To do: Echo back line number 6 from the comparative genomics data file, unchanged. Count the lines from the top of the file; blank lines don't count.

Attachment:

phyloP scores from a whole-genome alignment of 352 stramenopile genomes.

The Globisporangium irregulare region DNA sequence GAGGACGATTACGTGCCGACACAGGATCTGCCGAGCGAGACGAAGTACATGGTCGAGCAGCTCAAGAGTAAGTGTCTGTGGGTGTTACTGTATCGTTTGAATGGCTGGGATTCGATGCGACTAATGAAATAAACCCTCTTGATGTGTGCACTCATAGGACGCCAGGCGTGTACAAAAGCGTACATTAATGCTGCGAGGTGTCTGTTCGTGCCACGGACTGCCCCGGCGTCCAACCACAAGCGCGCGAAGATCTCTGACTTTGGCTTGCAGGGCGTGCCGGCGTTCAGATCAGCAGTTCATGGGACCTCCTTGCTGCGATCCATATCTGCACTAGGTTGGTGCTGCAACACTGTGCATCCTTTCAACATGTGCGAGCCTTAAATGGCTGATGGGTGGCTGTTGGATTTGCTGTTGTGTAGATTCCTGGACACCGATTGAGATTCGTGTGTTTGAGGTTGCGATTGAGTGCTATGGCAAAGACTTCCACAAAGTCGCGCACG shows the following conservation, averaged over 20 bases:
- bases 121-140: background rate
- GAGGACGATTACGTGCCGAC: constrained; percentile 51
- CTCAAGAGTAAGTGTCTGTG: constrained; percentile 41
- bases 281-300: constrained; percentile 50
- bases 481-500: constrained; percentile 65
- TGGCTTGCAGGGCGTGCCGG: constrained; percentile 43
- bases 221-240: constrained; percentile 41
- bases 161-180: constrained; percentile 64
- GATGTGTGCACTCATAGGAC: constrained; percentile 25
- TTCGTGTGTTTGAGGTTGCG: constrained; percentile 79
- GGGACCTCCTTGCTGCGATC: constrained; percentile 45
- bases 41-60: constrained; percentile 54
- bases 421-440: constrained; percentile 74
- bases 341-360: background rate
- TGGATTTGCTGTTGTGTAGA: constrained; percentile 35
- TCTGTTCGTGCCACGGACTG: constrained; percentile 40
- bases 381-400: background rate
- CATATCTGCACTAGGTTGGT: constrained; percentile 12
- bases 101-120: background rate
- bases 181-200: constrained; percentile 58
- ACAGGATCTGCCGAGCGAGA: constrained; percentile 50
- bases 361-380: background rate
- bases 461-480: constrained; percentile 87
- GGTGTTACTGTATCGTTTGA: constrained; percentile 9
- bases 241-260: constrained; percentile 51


- bases 281-300: constrained; percentile 50